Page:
Child Refugee to Citizen
By CIAC client “G”
I came to the United States when I was one year old as a refugee from Somalia. After being born in a refugee camp and traveling across the world, I felt blessed to to have the opportunity to learn English and to grow up in the United States. But I was not a citizen.
My journey to become a citizen began in 2017 after my parents naturalized. They had to go through a lot of paperwork, appointments and expenses to become citizens. I understood that I became a citizen automatically because I was a child, but immigration did not give me my own citizenship certificate. So I was a citizen but could not prove it to get a photo ID, or for financial aid for college.
In 2021, I met a wonderful representative, Jessica Weaver, at CIAC where I started receiving services to obtain my certificate. Things actually started to feel real. I was so close to being a citizen. It was a long journey where sometimes I felt rejection by the government agencies to be approved. But I don’t regret the long process because it taught me patience. I am so grateful to Ms. Weaver and CIAC.
On the day I spoke the oath of allegiance and received my certificate, I was surprised how emotional I felt. Thanks to obtaining my U.S. passport and citizenship certificate, I was able to start college, which will give me a chance at a better future.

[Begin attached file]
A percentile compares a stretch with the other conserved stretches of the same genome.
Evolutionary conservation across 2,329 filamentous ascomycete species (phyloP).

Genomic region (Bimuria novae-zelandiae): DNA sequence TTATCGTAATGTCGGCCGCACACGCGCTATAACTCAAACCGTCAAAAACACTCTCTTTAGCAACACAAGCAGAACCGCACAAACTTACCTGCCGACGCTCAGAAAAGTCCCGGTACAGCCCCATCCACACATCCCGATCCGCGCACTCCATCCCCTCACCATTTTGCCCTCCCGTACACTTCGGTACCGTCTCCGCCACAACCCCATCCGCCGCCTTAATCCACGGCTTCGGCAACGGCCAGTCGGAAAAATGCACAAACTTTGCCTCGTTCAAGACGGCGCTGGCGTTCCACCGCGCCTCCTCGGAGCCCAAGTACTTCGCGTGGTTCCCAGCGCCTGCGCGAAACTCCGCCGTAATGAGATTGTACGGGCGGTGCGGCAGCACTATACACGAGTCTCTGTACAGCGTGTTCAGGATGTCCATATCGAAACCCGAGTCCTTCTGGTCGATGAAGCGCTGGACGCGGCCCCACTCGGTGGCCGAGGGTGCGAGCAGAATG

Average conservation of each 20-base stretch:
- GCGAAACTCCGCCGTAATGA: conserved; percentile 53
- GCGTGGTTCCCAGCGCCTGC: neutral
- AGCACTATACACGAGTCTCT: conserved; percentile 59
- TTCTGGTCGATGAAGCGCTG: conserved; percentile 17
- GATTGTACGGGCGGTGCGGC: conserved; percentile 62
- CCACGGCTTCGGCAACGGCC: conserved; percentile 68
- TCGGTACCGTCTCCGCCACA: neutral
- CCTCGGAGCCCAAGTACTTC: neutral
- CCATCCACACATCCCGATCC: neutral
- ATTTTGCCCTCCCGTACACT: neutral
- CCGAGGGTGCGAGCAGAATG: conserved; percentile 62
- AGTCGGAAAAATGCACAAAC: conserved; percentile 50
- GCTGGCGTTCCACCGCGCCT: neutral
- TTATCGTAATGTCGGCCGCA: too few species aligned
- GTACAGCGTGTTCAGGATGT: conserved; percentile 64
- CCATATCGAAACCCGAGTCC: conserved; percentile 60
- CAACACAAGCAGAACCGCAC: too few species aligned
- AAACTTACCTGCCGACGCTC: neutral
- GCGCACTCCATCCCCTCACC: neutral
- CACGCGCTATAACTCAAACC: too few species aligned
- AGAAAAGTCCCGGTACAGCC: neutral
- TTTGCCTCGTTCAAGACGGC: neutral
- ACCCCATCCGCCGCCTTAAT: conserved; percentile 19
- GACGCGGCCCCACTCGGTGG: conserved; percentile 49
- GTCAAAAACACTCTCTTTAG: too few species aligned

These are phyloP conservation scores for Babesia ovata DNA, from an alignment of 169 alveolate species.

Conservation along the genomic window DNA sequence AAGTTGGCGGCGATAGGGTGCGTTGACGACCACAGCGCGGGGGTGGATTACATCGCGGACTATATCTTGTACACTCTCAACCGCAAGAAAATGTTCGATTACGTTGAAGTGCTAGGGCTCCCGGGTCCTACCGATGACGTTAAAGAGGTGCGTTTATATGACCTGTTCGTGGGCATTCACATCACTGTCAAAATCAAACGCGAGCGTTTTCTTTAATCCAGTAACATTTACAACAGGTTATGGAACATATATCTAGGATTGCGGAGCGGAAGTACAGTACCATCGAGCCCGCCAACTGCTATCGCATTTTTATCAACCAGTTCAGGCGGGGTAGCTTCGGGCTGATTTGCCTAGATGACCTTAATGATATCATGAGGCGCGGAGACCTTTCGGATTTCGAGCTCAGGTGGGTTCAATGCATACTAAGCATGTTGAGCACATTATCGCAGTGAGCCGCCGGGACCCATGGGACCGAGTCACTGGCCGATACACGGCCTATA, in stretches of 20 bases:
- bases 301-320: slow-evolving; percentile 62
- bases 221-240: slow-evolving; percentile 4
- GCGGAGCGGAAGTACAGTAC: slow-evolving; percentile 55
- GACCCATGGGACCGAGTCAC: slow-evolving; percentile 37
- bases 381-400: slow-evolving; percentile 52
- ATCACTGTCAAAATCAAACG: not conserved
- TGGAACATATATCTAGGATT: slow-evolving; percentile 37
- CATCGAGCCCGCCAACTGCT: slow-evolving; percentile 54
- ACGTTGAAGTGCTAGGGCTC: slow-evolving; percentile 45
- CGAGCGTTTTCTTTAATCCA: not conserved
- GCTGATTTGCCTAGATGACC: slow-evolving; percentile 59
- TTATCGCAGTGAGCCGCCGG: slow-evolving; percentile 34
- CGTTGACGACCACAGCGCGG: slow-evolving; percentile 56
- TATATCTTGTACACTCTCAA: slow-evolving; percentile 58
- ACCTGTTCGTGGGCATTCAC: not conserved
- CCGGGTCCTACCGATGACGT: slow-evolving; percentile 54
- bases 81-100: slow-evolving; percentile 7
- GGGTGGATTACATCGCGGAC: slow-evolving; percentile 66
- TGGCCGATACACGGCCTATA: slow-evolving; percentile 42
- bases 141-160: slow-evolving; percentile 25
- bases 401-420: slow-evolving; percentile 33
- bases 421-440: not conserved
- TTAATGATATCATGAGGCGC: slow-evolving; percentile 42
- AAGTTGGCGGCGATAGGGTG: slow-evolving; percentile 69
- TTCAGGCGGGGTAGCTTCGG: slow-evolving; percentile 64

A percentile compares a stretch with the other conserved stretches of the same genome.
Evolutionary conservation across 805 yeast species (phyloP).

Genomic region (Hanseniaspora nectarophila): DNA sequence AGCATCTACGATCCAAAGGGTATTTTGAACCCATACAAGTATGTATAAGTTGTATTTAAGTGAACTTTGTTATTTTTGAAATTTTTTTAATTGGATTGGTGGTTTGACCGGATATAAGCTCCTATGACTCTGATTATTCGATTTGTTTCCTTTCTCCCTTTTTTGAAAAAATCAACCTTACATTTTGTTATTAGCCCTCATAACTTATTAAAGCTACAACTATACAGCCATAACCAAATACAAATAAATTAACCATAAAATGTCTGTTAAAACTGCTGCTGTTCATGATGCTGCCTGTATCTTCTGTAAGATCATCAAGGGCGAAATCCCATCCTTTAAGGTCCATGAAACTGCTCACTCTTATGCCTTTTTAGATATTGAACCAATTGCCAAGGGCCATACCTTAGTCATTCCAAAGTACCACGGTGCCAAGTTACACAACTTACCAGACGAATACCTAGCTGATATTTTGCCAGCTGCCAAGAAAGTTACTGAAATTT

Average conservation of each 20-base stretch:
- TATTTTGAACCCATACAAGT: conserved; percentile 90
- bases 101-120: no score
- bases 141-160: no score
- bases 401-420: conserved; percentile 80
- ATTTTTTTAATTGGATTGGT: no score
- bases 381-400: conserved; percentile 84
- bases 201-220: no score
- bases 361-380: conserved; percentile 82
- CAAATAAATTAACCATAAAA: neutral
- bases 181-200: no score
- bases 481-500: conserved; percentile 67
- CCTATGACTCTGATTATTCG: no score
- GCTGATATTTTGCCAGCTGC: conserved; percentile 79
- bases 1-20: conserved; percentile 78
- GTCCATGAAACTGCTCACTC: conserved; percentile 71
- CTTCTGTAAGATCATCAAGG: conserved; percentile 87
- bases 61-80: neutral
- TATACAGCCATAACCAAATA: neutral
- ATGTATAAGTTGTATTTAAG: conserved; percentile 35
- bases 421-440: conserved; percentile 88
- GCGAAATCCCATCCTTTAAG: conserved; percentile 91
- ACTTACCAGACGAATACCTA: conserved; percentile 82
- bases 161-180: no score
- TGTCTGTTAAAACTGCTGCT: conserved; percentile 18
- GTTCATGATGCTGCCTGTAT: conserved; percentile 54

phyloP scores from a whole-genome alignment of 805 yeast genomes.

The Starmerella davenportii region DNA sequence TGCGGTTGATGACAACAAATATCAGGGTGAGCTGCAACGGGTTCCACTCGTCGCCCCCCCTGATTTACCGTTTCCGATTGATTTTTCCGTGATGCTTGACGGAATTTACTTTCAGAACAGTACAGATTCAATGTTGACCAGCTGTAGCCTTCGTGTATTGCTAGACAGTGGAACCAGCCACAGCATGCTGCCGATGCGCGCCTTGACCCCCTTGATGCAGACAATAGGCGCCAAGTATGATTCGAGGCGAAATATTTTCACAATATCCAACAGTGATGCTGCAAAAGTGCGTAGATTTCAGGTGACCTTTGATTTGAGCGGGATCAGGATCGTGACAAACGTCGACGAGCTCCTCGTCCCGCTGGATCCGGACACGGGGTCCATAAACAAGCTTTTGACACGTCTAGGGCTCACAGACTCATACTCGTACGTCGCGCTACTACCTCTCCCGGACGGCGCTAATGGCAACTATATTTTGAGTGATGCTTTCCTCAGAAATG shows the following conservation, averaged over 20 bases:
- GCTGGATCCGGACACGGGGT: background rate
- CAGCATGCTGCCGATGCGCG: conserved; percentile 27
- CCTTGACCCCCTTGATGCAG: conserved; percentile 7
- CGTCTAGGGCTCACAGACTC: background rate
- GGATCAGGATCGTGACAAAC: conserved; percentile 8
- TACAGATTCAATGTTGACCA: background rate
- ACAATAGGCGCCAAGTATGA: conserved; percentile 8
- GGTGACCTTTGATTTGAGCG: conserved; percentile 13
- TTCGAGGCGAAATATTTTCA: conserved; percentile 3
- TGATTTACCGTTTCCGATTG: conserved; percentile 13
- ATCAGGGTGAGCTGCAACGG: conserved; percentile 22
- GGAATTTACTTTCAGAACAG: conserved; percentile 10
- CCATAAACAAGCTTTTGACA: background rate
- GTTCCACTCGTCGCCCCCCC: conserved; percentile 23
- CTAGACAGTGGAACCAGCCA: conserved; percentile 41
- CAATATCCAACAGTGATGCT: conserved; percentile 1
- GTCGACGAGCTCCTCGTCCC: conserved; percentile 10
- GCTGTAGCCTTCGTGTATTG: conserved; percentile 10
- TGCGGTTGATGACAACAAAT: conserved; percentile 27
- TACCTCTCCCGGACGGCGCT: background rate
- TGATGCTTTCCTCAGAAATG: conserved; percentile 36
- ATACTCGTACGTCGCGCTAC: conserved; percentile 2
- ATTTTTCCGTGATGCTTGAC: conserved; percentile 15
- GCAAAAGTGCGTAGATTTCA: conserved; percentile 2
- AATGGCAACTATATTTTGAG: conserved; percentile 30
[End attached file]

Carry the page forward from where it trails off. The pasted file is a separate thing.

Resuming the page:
Citizenship for Children
When an immigrant becomes a United States citizen by applying, and passing an interview and English test, their minor children automatically become citizens.
However, immigration does not give any paperwork for the children to prove their citizenship. The child must apply on their own in a separate process that can cost $1,300.
That certificate is needed for applying for a passport, obtaining a drivers’ license, obtaining public benefits, obtaining financial aid for college and many other benefits for citizens.
Many refugees arrive from refugee camps or countries that do not issue birth or marriage certificates and yet those documents are required to obtain a certificate for a child.
It is a frustrating grey area of paperwork that traps many immigrants from being able to access rights and benefits they are entitled to. CIAC works diligently to help our clients to gather other supporting documents and advocate for them through the lengthy process.